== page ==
Return to Iceland

I finally had an opportunity to return to Iceland after I heard some coworkers talk about going to see the northern lights. We made some plans and decided to go to Iceland in the middle of January.

The flight to Iceland on Icelandair was uneventful and on time. The flight attendants hand out a big bottle on Icelandic water on boarding for everyone, which was greatly needed and appreciated. One thing that catches some travelers off guard is that Icelandair does not have free food onboard their aircraft. The non-alcoholic drinks are free, but if you want food, that will cost extra. I did not mind the extra 9 euros for a hot sandwich and chips.

We arrived early in the morning, as most flights into Iceland from North America do. Getting the rental car was pretty easy, except the fact that you had to walk outdoors to an outdoor waiting area for the rental car bus to pick you up in cold! It was about 33 degrees Fahrenheit when we arrived into Iceland! We rented thru Budget rental car, as that was the cheapest I could find a 7 person car. If you do travel with 7 people to Iceland and expect to fit all your bags in the car, forget it. We luckily only had 6 people traveling on this trip. The problem is that the 6th and 7th seats fold up to give you an above average trunk space if you have 5 people. If you use the 6th and 7th seats, there is no trunk space at all. We ended up packing in the back as best as we could with a couple of people holding on to their backpacks on the drive into Reykjavik.

On this trip, we were fortunate enough to stay at the Hilton Reykjavik Nordica. This hotel near downtown Reykjavik and is nothing short of amazing. We showed up at the hotel around 8AM hoping for an early check in on 3 rooms. To our surprise, one of the rooms was in fact ready! They graciously gave us keys for the one room, which included lounge access for breakfast and appetizers in the evening. After we had breakfast, all of us went downstairs to see if the other rooms were ready, which they were not. I give great compliments to the front desk agent for finding us napping in the lobby to inform us that our other rooms were ready with keys in hand about an hour after we left the front desk the 2nd time. One of the biggest tips that I can not stress enough on international travel while changing multiple time zones is to adjust to the local time on the first day. Most of our were still tired from the trip in from Denver to Keflavik as it is only an 8 hour gate to gate flight. Most of the people in the group wanted to take a nap, so we all agreed to meet back up in 2 hours. If you feel like you need to get some shut-eye after a red-eye flight, make sure you take a short nap and not sleep in for a couple of hours, because your body clock could be thrown off versus what timezone you’re in. After a short nap, we got up to explore Reykjavik a bit.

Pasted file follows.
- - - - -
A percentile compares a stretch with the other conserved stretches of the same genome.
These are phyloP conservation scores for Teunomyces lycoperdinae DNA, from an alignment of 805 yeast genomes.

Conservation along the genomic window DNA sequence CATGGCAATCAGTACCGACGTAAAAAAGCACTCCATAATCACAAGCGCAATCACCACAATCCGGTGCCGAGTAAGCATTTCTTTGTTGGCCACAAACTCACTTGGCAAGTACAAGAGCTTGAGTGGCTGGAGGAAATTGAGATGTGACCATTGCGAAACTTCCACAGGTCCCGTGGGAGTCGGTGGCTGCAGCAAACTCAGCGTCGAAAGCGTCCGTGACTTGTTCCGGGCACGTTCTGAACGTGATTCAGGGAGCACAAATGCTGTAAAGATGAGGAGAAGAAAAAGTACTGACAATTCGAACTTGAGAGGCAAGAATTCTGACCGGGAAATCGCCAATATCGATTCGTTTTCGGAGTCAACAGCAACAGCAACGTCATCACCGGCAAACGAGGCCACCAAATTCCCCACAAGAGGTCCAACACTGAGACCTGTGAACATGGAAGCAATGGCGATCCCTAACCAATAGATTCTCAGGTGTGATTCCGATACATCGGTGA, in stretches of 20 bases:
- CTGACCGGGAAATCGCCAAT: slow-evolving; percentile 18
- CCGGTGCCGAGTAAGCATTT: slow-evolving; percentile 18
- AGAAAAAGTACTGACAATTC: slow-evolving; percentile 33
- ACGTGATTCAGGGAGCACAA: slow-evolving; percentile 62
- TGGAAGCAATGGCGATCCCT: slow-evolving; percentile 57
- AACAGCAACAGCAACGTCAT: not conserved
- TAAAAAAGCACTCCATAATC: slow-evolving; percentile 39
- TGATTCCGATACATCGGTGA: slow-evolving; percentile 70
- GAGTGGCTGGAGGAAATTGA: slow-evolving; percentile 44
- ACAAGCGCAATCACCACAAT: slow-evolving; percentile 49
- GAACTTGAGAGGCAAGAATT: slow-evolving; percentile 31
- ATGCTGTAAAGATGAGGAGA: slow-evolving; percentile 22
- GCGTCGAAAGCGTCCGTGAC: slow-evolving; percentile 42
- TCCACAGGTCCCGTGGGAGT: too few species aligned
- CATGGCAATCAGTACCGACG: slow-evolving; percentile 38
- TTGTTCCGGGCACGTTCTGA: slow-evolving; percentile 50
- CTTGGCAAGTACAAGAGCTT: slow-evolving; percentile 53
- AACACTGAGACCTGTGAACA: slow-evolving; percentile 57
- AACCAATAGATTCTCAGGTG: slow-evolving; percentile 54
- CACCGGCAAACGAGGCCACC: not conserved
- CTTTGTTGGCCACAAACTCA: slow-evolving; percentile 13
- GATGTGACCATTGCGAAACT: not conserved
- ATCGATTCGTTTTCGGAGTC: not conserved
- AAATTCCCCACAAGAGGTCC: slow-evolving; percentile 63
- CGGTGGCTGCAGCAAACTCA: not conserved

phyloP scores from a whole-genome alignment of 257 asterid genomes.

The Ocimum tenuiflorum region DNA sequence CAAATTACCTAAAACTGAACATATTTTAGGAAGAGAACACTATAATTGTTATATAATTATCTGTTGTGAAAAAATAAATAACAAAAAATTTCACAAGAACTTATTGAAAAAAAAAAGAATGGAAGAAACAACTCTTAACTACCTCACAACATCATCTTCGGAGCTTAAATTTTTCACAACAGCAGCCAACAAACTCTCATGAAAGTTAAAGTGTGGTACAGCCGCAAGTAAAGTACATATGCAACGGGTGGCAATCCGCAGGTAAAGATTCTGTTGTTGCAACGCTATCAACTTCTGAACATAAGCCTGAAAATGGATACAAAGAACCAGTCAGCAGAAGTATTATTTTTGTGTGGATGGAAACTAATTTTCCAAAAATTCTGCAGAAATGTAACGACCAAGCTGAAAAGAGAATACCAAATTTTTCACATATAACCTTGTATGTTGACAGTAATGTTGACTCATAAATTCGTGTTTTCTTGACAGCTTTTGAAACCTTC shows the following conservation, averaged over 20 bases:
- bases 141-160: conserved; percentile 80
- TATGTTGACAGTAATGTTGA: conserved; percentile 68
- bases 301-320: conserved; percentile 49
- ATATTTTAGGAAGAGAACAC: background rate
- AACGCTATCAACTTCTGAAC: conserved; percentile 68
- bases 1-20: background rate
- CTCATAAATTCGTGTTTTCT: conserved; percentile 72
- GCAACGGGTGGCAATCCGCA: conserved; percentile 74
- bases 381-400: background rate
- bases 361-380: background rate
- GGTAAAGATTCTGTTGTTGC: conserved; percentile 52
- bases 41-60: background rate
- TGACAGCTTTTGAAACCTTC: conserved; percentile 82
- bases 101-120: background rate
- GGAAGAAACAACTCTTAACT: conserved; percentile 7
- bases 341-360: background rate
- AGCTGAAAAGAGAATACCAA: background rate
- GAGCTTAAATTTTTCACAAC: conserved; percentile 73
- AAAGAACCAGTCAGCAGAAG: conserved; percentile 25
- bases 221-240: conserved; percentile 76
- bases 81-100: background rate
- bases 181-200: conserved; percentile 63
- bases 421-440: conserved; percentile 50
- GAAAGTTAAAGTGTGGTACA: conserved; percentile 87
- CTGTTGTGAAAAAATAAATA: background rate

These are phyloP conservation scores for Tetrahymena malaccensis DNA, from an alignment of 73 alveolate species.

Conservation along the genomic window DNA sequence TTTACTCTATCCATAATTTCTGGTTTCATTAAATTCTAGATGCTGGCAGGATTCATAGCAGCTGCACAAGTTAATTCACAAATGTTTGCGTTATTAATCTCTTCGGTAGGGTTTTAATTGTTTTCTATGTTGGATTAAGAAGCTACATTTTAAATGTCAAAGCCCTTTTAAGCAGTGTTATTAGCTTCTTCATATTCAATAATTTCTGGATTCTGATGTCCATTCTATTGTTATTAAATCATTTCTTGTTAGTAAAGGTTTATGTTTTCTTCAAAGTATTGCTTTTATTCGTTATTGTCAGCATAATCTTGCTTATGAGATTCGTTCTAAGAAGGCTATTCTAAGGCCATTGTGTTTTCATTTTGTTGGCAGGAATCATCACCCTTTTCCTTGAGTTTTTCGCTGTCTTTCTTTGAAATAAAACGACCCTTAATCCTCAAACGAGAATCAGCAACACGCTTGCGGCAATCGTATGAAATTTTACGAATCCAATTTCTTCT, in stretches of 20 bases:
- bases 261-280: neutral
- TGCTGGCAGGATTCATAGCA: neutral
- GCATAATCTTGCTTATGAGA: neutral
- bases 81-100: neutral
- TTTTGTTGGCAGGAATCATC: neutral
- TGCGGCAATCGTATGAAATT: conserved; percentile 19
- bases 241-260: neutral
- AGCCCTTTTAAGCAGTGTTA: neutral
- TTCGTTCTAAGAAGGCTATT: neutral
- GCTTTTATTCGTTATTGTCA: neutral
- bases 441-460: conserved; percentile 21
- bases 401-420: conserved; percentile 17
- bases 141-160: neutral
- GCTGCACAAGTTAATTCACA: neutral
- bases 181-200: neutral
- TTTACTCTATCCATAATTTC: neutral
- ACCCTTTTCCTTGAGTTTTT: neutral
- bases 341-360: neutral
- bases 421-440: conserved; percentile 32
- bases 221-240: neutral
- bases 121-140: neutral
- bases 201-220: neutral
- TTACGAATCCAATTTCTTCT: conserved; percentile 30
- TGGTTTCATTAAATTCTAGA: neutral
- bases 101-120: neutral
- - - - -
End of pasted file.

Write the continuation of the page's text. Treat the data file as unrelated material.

Reykjavik has a lot of things to see and do within a walkable distance. Laugavegur is a very long street in the heart of Reykjavik with lots of shops and restaurants to check out. At one end of the street, in the shadows of the Harpa Concert Hall, is one of my favorite places, Bæjarins Beztu Pylsur. I have written previously about this location and I still am in agreement that this is the best hot dog stand in Europe. I enjoy it so much that I not only got 1, but 2 hot dogs! After some eats and a lot of walking, we called it an early night to try to catch up on some sleep.